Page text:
Victorian coal house set to be renovated in Woodberry Wetlands
- Credit: Archant
A Grade II listed building is being restored to its former glory as a visitor hub for the new Woodberry Wetlands nature reserve.
The early 19th century coal house was once part of a complex that served the Stoke Newington reservoirs.
It was constructed in 1833 to store coal for a nearby boiler house and also to use as a kitchen to serve the New River Company director’s dining hall – both buildings have now been abolished.
The New River fed the reservoirs with fresh water from the chalk farms of Hertforshire – profitable business for the directors.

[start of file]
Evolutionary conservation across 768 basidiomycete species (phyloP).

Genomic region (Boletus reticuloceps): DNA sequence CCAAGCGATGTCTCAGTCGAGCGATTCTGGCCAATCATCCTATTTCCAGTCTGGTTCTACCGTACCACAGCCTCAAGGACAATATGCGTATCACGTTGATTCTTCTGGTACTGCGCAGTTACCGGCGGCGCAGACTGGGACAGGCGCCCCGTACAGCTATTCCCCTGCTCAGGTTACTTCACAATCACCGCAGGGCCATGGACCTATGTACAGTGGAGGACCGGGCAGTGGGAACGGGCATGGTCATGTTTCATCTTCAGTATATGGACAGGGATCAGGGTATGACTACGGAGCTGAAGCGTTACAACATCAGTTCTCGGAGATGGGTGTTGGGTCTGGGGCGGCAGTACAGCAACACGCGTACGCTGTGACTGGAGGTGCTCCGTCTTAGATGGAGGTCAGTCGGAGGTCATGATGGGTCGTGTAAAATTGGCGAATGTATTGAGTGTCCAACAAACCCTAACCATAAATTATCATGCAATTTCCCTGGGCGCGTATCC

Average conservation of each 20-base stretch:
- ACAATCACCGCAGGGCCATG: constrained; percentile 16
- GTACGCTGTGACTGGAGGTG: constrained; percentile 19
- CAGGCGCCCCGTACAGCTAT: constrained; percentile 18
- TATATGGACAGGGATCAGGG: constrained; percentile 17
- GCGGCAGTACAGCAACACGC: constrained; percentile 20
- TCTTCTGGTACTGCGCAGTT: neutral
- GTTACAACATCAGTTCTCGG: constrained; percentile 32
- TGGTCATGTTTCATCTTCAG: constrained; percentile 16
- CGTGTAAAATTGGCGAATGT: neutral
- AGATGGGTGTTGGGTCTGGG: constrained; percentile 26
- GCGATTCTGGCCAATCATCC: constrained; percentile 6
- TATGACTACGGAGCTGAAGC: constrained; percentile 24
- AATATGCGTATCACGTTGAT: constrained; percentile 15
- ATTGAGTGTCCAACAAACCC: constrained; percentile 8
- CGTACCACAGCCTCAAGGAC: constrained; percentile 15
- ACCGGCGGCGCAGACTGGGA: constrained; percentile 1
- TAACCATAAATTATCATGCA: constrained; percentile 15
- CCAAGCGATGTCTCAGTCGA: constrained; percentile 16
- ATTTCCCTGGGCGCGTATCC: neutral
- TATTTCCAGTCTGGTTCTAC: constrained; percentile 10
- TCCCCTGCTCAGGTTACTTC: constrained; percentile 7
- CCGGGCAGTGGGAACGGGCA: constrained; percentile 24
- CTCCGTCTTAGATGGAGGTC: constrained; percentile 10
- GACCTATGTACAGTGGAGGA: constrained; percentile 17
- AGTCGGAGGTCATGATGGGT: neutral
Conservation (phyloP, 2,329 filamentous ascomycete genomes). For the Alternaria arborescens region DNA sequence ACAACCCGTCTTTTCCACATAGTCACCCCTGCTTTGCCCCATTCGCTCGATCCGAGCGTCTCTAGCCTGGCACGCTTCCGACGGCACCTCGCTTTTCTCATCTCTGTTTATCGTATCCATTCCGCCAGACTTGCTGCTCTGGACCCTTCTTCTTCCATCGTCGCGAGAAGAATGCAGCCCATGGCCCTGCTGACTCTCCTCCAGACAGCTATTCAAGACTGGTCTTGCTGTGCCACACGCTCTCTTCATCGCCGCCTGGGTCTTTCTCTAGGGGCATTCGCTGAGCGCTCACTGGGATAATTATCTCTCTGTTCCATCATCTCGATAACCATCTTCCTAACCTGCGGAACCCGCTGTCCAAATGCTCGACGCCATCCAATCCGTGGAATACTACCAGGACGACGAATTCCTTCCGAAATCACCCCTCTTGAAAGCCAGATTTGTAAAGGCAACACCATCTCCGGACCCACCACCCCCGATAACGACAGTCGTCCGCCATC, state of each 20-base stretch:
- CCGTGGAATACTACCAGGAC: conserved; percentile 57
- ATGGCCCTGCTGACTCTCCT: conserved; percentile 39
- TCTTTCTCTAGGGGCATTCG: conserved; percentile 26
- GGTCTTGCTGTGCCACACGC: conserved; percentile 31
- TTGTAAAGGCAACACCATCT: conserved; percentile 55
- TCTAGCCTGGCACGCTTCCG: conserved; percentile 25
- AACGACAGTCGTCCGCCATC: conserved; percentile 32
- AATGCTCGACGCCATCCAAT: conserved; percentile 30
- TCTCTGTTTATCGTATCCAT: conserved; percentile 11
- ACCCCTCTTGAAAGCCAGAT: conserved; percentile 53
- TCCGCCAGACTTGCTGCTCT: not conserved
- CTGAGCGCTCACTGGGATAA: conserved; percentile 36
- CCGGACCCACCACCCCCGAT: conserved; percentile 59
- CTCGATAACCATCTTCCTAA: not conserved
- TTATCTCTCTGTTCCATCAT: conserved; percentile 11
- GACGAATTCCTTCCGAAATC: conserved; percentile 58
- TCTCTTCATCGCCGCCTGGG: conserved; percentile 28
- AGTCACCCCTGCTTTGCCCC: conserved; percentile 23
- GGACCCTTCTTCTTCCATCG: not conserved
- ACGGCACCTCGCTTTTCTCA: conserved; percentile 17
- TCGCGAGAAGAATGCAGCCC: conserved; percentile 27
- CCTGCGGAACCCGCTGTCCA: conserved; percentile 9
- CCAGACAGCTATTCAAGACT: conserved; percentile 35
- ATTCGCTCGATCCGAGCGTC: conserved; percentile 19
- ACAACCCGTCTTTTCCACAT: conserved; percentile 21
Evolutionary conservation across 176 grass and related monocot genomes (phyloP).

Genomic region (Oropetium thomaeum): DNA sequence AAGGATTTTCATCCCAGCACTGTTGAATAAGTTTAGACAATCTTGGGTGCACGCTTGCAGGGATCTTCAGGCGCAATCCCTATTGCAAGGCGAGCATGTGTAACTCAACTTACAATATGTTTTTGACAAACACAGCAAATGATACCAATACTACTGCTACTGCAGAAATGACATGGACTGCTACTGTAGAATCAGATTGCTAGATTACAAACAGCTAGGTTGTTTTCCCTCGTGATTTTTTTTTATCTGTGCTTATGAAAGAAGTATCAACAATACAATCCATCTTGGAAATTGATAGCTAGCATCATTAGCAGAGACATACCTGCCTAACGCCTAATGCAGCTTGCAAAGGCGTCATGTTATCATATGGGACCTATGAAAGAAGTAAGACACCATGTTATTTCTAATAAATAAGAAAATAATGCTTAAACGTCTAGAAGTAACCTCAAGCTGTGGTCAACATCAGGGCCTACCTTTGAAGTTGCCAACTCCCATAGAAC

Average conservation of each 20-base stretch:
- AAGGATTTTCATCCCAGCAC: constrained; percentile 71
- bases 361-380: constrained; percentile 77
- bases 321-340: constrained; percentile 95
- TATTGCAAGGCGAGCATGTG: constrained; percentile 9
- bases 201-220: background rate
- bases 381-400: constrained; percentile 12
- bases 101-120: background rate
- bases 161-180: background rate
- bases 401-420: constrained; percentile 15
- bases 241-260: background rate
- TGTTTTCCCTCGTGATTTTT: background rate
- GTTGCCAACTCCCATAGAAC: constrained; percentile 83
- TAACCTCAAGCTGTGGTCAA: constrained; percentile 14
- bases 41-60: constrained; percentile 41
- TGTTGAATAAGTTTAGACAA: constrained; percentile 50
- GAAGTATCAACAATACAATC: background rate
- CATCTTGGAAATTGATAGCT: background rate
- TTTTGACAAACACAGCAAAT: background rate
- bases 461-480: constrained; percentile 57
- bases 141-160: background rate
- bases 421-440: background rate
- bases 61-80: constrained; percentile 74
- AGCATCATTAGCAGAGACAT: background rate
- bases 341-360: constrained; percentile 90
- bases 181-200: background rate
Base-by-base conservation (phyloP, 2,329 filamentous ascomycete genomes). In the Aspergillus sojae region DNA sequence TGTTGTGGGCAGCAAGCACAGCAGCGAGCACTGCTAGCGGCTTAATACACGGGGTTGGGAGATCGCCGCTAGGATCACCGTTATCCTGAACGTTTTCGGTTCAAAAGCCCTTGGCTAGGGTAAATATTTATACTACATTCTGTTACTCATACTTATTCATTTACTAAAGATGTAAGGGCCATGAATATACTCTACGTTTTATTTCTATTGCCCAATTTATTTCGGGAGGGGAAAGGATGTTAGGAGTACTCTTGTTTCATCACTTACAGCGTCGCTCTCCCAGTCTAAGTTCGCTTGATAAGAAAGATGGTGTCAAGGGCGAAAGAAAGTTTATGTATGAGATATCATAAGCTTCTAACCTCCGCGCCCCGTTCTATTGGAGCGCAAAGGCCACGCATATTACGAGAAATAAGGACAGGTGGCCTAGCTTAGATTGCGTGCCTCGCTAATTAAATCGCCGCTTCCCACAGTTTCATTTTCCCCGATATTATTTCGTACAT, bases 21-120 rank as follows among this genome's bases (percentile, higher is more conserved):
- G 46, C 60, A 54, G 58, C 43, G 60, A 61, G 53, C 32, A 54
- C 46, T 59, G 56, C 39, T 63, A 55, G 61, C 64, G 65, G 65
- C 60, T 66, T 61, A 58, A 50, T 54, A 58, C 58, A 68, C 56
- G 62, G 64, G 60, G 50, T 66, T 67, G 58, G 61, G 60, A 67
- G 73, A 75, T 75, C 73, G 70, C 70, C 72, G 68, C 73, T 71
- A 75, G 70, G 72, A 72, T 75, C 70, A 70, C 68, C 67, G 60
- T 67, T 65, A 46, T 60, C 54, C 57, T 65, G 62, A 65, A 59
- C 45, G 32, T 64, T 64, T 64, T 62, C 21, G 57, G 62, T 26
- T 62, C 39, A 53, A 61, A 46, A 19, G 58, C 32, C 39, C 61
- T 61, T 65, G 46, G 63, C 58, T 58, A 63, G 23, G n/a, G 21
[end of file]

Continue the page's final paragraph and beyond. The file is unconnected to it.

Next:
The coal house has lain disused and inaccessible for many years and was suffering from structural damage.
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Now the London Wildlife Trust has received a grant of more than £19,000 from the Association of Industrial Archaeology to renovate the building and save it from further damage.
The funding matches a grant already secured by the Heritage Lottery Fund.
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Alongside careful repairs, a new roof terrace will be added, providing dramatic views over the reservoirs and its wildlife.
The restored coal house will include a café and will be used as an education and training hub, with signage to help visitors learn about the heritage of the building and its role in the wider site.
The Woodberry Wetlands project will also provide a range of opportunities for people to actively engage with the site, learn about its rich heritage and volunteer to support the valuable wildlife habitats .
Woodberry Wetlands will open in November 2015, with a special public launch and celebration in spring 2016.